Somewhere here we changed drivers again, and it’s at this point that the land starts to rise through the forests and the bulk of Ben Wyvis looms ahead and then falls behind us. The railway line follows the road at this point, but it soon branches off down the Strath Ban to Achnasheen and on to Kyle of Lochalsh while we take the right fork towards Ullapool. For a while the land is bleak and barren, though at this time of year the land is covered with the rich golden brown of bracken and heather. The contrast of such colour against the blue sky is wonderful.
Aultguish Inn
It isn’t long before one of the less spectacular sights of Scotland looms into view – the dam at the end of Loch Glascarnoch, immediately behind the Aultguish Inn. I doubt I’d sleep very deeply if I ever stayed there, for I'd be imagining the dam wall breaching and water pouring out onto the inn. Happily it isn’t an establishment we’d ever choose to stay unless caught in a snowstorm, for it seems to be the haunt of bikers, backpackers and those who like loud music in their bars. Scotland isn’t all spectacular. Particularly on the west coast, machinery is often abandoned and left to rust into the ground. Modern homes are plonked down in the middle of wonderful landscapes, and the old home, no more than three tumbled walls of grey stone and a tall chimney gable, rears up like a lone tooth, sometimes only yards away.



Ahead the mountains are rising. Excitement rises with them.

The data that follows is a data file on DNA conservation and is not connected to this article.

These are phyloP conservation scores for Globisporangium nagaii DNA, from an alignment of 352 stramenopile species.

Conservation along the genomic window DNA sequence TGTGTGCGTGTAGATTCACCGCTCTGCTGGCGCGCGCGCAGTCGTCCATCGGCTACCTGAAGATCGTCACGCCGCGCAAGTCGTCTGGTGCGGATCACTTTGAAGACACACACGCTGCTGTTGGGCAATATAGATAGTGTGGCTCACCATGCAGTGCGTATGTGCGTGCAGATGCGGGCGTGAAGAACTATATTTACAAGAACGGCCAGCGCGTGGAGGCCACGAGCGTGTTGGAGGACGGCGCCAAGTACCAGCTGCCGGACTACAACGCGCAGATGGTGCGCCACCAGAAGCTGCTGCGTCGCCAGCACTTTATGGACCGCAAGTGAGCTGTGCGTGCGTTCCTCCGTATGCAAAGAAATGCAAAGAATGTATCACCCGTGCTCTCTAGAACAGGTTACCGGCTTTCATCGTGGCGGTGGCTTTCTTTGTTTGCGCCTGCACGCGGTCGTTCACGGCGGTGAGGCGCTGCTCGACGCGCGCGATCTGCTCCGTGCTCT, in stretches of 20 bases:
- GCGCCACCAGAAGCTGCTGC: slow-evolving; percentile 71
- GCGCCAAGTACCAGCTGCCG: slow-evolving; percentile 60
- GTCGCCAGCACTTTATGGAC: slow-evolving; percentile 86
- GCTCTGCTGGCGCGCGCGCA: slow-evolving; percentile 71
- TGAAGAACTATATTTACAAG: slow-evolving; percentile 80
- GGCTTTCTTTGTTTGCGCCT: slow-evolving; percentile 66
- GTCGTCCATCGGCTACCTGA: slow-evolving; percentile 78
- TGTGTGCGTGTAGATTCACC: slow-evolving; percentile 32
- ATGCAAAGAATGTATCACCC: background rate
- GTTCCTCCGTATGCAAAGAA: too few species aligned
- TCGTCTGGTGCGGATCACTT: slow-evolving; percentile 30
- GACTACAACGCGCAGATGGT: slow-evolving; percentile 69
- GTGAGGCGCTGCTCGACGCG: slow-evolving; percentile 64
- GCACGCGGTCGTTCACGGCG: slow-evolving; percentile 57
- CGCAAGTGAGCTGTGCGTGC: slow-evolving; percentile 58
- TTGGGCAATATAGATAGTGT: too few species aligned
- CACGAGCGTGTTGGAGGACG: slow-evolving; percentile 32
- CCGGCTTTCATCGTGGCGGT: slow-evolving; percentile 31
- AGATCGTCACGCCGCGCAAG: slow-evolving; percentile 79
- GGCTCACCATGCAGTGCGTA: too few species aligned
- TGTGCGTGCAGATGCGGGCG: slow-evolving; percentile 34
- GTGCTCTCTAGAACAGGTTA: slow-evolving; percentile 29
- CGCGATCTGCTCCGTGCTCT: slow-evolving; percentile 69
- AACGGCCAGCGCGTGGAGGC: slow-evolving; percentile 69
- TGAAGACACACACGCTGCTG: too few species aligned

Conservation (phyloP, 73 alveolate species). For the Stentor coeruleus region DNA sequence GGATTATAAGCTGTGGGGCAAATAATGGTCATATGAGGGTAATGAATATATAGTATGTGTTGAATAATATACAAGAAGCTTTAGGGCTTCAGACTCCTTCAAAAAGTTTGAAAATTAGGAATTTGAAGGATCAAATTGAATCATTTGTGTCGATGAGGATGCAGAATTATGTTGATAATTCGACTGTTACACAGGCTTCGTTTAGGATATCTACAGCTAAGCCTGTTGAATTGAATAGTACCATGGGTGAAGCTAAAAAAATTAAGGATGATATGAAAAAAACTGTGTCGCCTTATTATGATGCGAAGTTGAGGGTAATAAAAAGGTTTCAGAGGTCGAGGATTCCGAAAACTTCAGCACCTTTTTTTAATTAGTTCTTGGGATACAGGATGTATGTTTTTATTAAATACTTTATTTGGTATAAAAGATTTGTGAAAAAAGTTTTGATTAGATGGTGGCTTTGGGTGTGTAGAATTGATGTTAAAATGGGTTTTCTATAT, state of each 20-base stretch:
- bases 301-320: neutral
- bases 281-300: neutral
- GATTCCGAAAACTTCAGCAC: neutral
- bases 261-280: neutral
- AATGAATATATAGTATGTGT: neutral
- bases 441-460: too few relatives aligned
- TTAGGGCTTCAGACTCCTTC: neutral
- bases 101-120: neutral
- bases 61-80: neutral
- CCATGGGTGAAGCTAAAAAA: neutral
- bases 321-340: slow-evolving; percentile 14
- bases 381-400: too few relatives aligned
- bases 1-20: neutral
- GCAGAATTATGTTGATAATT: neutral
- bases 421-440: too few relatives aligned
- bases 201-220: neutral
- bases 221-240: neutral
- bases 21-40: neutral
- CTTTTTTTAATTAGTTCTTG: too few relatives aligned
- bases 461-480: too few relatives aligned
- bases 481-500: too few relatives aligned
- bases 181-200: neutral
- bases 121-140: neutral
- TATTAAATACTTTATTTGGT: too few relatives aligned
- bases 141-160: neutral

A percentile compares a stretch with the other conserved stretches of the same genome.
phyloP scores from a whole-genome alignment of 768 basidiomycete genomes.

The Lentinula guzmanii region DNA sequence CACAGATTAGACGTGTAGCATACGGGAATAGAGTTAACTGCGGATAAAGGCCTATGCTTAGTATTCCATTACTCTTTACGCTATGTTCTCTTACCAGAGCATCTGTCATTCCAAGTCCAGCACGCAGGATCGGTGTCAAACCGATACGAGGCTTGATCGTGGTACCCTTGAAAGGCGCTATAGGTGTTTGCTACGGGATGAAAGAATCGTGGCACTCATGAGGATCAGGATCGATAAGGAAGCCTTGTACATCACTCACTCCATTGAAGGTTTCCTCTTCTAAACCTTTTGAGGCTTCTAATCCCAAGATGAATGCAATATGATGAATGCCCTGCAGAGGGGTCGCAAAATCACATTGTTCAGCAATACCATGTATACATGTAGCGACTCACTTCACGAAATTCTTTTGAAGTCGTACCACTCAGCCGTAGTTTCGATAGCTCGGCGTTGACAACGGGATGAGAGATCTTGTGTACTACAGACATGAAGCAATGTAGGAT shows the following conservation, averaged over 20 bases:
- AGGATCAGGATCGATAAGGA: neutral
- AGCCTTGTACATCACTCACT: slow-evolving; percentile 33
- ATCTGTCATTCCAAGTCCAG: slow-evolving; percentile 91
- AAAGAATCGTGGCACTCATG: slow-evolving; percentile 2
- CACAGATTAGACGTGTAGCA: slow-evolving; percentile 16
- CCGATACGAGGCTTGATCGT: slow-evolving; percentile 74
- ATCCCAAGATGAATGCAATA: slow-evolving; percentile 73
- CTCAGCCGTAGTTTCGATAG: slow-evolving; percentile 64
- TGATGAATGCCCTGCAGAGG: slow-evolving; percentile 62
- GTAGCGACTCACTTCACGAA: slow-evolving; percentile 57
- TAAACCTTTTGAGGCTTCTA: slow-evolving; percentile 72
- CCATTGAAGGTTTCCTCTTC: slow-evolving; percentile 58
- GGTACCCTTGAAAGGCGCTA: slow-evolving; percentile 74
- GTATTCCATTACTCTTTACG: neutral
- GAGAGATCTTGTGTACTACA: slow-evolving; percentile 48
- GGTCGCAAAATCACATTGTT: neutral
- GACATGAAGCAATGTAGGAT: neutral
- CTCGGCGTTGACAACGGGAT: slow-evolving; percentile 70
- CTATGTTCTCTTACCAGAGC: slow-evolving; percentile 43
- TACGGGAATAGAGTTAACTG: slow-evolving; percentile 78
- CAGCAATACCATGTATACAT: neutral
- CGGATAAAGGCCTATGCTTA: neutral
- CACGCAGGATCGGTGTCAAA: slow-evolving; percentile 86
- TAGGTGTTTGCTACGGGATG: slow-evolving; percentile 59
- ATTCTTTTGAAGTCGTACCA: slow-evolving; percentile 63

Tuesday, 1 November 2011

First day

Byrness
Wednesday 26th we set off around nine in the morning and about fifty minutes later cruised over Carter Bar and into Scotland. It was one of those autumn mornings where you’re never sure if the weather will get better or worse, but you keep hoping for the best. From the Tyne valley, Northumberland is open country with Otterburn the only village of any size.

  The A68 was empty. In places, mist rose along the streams and rose up from the trees like smoke against the blue and grey sky.
 Once we wound our way up, over and down Carter Bar  we hit the dreaded speed cameras. There must be 18-20 between the border and Edinburgh, and I’m sure they’re there simply to catch all the English who venture north.
We made it to Edinburgh inside two hours, but in summer, when the tourist traffic is high volume, then the single carriageway and all those speed cameras can turn the journey into a three hour marathon.

Blair Atholl woods
 We headed north across the Forth Road Bridge, no longer a toll bridge thanks to Alex Salmond, and hoped the rusting cables inside the structure – the ones that hold the bridge up - didn’t snap while we were on it. We changed drivers at Kinross, about level with Loch Leven, and I drove on up the A9 around Perth and on up to Pitlochry. Around Blair Atholl Castle I turned off onto a side road, found a layby among the trees and we had a sandwich and a cup of coffee.

I tried to get a picture of the castle but found I risked life and limb back-tracking on foot down the road to find a clear spot in the trees. Discretion clicked in. The picture wasn’t worth being squashed between a stone wall and a 4X4 racing by at 60mph.

If you want, you can track the journey on Google Earth. Start from Corbridge and take the A68 north through West Woodburn and join the A696 just north of Otterburn. On up through Rochester and Byrness to Carter Bar, then down past Jedburgh, St Boswell’s, Lauder on to the Edinburgh by-pass, going around the west side of the city. If you wwnt to see the pics in more detail, click on them. They should enlarge on a new screen.